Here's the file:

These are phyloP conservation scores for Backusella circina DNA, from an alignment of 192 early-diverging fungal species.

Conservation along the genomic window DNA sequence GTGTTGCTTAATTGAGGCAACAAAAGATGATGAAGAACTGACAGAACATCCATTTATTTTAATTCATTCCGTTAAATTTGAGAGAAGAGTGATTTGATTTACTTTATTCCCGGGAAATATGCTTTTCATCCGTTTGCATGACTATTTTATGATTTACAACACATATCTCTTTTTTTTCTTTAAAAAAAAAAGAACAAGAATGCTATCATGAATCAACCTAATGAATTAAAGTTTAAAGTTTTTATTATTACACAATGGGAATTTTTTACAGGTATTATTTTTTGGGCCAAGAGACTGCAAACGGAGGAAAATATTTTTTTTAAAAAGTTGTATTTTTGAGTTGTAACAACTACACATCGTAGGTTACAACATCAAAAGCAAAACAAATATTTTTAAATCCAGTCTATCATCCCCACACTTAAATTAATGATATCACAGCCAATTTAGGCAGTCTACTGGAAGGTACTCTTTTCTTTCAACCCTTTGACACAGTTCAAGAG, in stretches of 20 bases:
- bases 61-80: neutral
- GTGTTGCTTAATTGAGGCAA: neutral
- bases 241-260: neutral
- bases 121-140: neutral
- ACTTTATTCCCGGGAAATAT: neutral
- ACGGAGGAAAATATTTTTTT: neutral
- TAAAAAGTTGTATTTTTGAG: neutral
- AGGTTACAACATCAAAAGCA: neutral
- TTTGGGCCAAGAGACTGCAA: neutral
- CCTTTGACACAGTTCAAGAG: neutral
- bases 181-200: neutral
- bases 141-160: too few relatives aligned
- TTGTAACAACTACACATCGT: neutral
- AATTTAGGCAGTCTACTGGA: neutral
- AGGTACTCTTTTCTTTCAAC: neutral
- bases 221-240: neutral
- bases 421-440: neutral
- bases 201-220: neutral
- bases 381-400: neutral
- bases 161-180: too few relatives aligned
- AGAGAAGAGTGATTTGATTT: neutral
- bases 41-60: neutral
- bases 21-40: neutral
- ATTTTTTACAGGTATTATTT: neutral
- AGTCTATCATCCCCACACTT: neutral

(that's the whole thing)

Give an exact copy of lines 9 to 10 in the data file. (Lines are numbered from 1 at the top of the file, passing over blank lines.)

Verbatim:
- TAAAAAGTTGTATTTTTGAG: neutral
- AGGTTACAACATCAAAAGCA: neutral